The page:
2/6/2012 3:00 PM ET|
Retired? How to cut your taxes
Retirees can face hefty taxation if they don't follow certain strategies when managing their money. Using these tactics will help lower the bill.
As many seniors learn, retirement can be as stressful and frustrating a time as any when it comes to paying taxes. With 401ks and traditional and Roth IRAs, as well as Social Security benefits and working wages, there's plenty to calculate on a tax return.
So how can the retirement crowd cut down on their tax bills? Analysts say it starts with managing your money.
"Retirees usually have a bit more control over their tax situation than other taxpayers," says Steven Gershon, a director at the Kansas City, Kan., office of the accounting and financial services firm CBIZ MHM. "That's because they can decide how much they might need to withdraw from their retirement plans to keep their taxes low."
Delay, delay, delay
Most experts agree that delaying withdrawals from a 401k or traditional IRA until you are 70½ is best for taxpayers because it lets these plans grow tax-deferred. Taxes on withdrawals from these plans are eventually taxed at ordinary income rates, but that can increase by more than 10% if withdrawals occur before age 59 1/2.
This is where a Roth IRA can help, says Mike Scholz, the tax director at Wegner CPA. Funds in a Roth can be withdrawn by age 59 when needed, tax-free, if the account has been open for at least five years.
"If a retiree doesn't have a current Roth IRA, it's worth it to see if a rollover from an existing IRA or employer plan to one makes sense," Scholz says. "They have tax-free growth and tax-free distributions."
And having more than one type of IRA can help taxpayers when the required minimum distributions for these funds hit at age 70.
"RMD management is essential," says Lee Martinson, the owner of PGA Financial. "Seniors have to know to take advantage of the aggregate rule, which says that withdrawals from one can satisfy withdrawals from all your vehicles. That will lower tax bills."
One other tactic to lower taxes is to shift taxable income around to different types of lesser-taxed investment vehicles.
"Some methods are very popular, like family limited partnerships and things like trust life insurance annuities," says Alexey Bulankov, a financial planner at McCarthy Asset Management. "There are what's called Stretch IRA's to deal with estate taxes. Seniors should weigh the benefits of all."
Besides moving money, some retirees may consider moving to states like Nevada and Florida that traditionally have low or no income taxes. But Gary Duboff, the managing director of CBIZ MHM's New York City office, notes that "with the economic downturn, many states are enacting or thinking about new and higher taxes on residents. It's a common approach for many retirees to move, but unexpected changes in tax law could have an impact on planning."
Another problem for retirees on the move are gift and estate taxes. Many states -- 21 to be exact -- have not adopted federal rules excluding up to $5 million of estate tax assets. That could cost retirees and their heirs additional taxes if they relocate.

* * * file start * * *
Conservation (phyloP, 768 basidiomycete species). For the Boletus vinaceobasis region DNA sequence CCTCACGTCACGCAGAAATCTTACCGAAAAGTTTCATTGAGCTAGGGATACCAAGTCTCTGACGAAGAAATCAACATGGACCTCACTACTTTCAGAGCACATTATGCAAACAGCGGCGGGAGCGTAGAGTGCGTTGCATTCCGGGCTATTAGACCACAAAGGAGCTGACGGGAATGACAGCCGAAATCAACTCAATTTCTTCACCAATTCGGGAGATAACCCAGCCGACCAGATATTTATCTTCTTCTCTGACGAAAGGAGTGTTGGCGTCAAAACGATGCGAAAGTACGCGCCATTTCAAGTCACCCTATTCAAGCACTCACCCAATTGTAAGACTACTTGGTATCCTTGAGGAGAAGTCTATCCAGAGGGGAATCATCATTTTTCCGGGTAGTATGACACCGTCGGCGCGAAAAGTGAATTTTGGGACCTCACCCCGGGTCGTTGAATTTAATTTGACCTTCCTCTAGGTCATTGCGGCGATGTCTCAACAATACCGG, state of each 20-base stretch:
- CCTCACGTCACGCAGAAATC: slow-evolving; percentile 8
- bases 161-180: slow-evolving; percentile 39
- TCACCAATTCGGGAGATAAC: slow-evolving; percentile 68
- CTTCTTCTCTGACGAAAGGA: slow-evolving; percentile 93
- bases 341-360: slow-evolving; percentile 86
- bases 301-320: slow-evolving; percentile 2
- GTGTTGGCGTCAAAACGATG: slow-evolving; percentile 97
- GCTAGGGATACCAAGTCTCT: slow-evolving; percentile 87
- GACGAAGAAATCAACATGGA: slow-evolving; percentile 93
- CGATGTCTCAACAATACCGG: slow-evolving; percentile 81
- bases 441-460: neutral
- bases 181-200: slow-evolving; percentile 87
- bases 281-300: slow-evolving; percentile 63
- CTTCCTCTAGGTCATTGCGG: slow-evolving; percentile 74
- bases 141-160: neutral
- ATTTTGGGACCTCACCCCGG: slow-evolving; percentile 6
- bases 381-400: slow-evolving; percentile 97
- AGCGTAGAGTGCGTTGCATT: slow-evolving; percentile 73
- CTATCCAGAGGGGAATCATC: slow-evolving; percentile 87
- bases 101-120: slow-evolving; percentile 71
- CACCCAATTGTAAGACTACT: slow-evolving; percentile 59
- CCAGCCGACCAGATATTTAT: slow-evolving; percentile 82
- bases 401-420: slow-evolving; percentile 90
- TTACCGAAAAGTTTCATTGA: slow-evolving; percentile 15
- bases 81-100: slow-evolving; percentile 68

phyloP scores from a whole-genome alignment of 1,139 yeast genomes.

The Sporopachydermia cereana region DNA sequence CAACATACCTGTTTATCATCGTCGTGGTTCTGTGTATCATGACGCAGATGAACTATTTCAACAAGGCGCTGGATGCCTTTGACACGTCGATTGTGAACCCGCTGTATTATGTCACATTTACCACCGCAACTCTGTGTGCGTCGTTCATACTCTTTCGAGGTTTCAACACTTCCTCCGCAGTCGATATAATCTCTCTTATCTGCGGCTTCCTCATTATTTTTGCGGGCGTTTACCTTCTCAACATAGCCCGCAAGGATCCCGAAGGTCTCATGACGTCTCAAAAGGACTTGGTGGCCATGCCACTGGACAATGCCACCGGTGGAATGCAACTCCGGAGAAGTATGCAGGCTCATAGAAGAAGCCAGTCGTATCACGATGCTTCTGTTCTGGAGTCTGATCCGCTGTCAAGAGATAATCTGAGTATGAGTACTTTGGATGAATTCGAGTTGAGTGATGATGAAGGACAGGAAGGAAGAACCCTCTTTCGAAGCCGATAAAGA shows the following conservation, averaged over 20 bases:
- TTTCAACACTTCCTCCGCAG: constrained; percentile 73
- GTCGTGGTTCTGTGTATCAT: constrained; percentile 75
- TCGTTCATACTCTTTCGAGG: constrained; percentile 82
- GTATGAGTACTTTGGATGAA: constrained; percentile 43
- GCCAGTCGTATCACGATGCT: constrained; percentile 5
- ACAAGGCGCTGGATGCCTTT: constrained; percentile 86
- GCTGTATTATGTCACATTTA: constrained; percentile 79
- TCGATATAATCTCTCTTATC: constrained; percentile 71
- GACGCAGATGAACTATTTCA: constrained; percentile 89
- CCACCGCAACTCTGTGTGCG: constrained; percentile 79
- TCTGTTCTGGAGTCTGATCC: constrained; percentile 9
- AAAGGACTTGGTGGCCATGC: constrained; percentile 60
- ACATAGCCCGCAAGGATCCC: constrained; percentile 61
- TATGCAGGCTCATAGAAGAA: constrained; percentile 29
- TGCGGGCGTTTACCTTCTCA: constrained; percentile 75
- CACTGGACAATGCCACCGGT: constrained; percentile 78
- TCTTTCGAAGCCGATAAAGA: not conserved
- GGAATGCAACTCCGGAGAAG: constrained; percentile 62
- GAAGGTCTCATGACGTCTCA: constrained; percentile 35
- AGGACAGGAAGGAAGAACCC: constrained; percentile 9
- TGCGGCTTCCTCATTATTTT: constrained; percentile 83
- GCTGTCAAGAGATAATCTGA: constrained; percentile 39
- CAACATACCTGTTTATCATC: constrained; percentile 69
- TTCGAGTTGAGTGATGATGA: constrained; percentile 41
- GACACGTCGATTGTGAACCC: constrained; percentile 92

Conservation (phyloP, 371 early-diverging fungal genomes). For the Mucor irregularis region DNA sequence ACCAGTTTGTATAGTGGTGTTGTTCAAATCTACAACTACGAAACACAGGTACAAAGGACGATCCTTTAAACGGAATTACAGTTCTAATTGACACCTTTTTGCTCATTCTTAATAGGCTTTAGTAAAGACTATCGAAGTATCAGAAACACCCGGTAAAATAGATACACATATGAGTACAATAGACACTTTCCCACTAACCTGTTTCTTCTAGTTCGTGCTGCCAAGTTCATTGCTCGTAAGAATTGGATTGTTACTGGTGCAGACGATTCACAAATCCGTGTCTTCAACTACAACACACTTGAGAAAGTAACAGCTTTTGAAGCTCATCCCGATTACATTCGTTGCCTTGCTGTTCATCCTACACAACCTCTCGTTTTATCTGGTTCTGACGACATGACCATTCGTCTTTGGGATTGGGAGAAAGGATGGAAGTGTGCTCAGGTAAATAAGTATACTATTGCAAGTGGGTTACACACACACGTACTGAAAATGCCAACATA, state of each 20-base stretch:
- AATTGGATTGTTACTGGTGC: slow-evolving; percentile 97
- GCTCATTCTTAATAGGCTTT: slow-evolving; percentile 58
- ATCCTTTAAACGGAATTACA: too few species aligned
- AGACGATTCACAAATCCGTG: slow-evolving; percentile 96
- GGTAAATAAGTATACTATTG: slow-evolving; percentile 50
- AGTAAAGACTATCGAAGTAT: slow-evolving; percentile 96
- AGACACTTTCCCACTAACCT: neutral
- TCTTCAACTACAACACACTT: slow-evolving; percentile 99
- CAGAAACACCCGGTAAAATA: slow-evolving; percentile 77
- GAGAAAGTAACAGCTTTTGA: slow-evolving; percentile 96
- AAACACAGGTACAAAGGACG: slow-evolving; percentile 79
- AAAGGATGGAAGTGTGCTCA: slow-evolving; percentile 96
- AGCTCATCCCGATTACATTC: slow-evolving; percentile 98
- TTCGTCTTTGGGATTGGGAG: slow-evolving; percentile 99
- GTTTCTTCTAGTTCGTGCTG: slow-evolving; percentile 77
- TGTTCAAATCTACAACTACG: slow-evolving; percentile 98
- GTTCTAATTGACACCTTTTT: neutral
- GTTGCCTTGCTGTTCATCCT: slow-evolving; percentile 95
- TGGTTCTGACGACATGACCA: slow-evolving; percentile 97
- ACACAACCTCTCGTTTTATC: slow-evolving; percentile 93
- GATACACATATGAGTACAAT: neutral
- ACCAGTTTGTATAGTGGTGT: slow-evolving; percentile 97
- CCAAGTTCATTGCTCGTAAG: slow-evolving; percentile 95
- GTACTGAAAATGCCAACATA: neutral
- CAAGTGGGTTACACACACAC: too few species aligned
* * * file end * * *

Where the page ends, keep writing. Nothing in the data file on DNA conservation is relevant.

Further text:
It's obvious, experts say, that retirees need to check out the tax laws of any new state they might want to move to.
A dollar earned . . .
Social Security checks are a welcome income for many retirees, but benefits are often taxed if a person has substantial additional income such as wages, dividends or interest.
No one pays federal income tax on more than 85% of benefits, but the combined-income threshold (for benefits and other income, like wages) is low for when the tax kicks in: $44,000 for couples and as little as $25,000 for some individuals. That means retirees ought to think about pushing back any extra income.
"Seniors should postpone taking discretionary income, like capital gains, to early January of a following year instead of December, if they can," says Larry Karmel, a partner at the tax specialty firm Metis Group.
"With the income threshold at 85%, delaying the income for a time makes the benefit dollar worth more than a dollar of other income," Karmel says.
For married couples, itemized deductions can help offset potential taxes on benefits, says Bulankov.
"Filing jointly may enable couples to deduct all or part of the long-term-care insurance premiums they pay for themselves if they meet certain IRS criteria, and help minimize benefit taxation," Bulankov explains.
If retirees find the tax burden heavy now, it could get heavier with tax reform. Some proposals include flat taxes, with the elimination of taxation on dividends and interest. But that could mean higher rates on wages.
Expiration of the Bush tax cuts, set for the end of 2012, could raise rates on dividends from 15% to 39.6%, hitting regular income that many seniors depend on.
Meanwhile, taxes are going up in 2013. The health care bill passed in 2010 adds a 3.8% tax on investment income, including interest, dividends, capital gains and other unearned income, for individuals with modified adjusted gross incomes above $200,000 ($250,000 for married couples). And there will be a 0.9% increase in Medicare payroll taxes for the same income levels.
With all this in mind, some tax analysts worry that retirees aren't prepared for their senior years.
"The cost of retirement has grown, and many people have not saved enough," says Lee Isaacson, a CPA with the accounting firm Reznick Group. "They need to budget their costs and understand that taxes are now part of their responsibility, and start making estimated payments where, as an employee, they didn't have to."
In the end, experts say, cutting down a tax bill takes work.
"Plan ahead for taxes as much as planning for a vacation," says Scholz. "A little tax planning now can produce enough tax savings to actually pay for a trip."
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